Shiawassee may be the only county in Michigan to give COVID-19 relief funds to elected officials

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UPDATE: Shiawassee County Elected Officials Agree to Refund COVID-19 Risk Payments

UPDATE: Shiawassee County Confirms 6 Employees Received $ 25,000 Each in COVID-19 Relief Fund

SHIAWASSEE COUNTY, MI – There are 83 counties in Michigan, but Shiawassee County may be the only one in the state giving COVID-19 relief funds to elected officials.

Shiawassee County Commissioners’ Council members last week paid high-level administrators and commissioners up to $ 25,000 each as a risk bonus, more than 10 times more than they paid workers in frontline workers who have been directly exposed to the coronavirus while doing their job in person.

Stephan Currie, executive director of the Michigan Association of Counties, told MLive-The Flint Journal in a statement Wednesday, July 21, that his group has been working closely with counties on how best to use federal funds in the plan. rescue fund (ARP), but has not heard from other people planning to pay a risk premium to elected officials.

“We are not aware of any other county considering payments to elected officials, and the MAC has not provided any guidance or advice on doing so,” the statement from Currie said.

“With the help of many partners, MAC has provided a wealth of resources on how to use US bailout funds and properly comply with federal guidelines and the spirit of the law to all of our member counties. . Decisions, however, ultimately rest with the county council of commissioners in each county, ”the statement said. “MAC continues to work with all of our members on any questions or concerns they have with ARP funds.”

Records obtained by MLive-The Flint Journal show that Shiawassee County’s “top administrators”, including board chairman Jeremy R. Root, received $ 25,000 each from ARP funds while chiefs department each received $ 12,500. Those responsible for “middle management” received $ 5,000 each, while chief assistants, Department of Health employees and county prosecutors received $ 2,500.

The breakdown written by County Coordinator Brian Boggs shows that employees identified as “cleaning staff” received $ 2,000 each and all other employees received $ 1,000.

MLive-The Flint Journal was unable to reach Root or Boggs to comment on the cash distributions.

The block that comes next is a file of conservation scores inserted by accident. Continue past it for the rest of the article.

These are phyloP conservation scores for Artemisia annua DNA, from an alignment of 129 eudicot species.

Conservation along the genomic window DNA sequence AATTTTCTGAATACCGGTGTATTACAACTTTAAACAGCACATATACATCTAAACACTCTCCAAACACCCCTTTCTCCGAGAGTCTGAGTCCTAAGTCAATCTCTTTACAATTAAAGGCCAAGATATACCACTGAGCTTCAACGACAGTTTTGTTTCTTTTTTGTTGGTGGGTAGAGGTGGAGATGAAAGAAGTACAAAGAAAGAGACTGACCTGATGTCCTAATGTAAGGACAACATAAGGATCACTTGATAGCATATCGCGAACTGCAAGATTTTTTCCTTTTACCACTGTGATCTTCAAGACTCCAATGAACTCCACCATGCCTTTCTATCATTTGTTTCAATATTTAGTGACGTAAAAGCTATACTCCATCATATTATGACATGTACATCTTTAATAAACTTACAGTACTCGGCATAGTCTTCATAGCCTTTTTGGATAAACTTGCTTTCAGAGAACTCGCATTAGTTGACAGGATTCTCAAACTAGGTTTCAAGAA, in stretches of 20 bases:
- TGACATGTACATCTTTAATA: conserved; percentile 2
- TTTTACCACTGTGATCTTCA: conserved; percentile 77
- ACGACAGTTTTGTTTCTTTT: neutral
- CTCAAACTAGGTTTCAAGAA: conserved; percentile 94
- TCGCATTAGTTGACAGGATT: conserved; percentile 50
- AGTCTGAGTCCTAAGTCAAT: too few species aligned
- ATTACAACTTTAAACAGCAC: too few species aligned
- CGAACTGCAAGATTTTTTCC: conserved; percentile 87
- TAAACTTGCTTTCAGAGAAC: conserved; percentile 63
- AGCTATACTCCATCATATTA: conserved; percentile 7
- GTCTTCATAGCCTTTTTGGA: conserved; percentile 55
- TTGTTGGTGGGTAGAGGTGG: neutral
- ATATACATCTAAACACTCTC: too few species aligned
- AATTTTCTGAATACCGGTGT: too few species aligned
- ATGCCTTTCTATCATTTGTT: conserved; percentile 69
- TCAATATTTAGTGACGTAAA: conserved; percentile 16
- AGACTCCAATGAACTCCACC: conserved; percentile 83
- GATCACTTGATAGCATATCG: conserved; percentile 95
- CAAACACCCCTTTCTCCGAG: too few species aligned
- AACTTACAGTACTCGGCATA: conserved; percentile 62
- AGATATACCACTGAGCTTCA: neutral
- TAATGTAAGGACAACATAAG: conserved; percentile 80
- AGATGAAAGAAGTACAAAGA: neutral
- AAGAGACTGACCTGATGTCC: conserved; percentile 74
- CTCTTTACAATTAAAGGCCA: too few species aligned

A spokesperson for the US Department of the Treasury said the wording of the interim final rules released by the agency make it clear that ARP dollars used for the risk premium should prioritize low-income workers who have been hit so hard. disproportionate by the pandemic and to essential workers who faced the greatest risk of exposure.

A list of frequently asked questions of the Treasury Department’s website defines essential workers as employees “in areas of critical infrastructure who regularly perform work in person, interact with others at work, or physically handle objects manipulated by others.”

Only essential workers who regularly perform face-to-face work, interact with others at work, or physically handle objects handled by others are eligible for the federal funds risk premium, the spokesperson said.

States and localities will be required to account for their use of these funds and show that they have been spent in accordance with Treasury guidelines.

Shiawassee County Commissioner Cindy L. Garber, who received a payment of $ 5,000, said Tuesday, July 20, that she believed officials followed federal guidelines on spending COVID-19 relief funds.

“I worked in person… I was there every day,” said Garber, who said she had no intention of returning the money that was given to her.

In addition to Garber and Root, Shiawassee County Commissioners John B. Plowman and Brandon Marks received $ 10,000, and the other three Commissioners each received $ 5,000.

Commissioner Marlene Webster said she was returning the risk premium deposited to her bank account, and said the decision to provide the extra money to county employees last week was never detailed to show payments to commissioners.

Garber said lower-level employees were already receiving additional compensation during the pandemic because they were receiving additional unemployment benefits while being made redundant one day a week.

“I’m going to take (President Joe Biden’s) advice and spend the money… it’s meant to stimulate the economy,” Garber said.

Learn more about MLive:

Shiawassee County Commissioners Give Each Other $ 65,000 In COVID-19 Risk Bonus

These are the COVID symptoms to watch out for even if you are fully vaccinated

Michigan reports four-day total of 1,028 new coronavirus cases July 17-20


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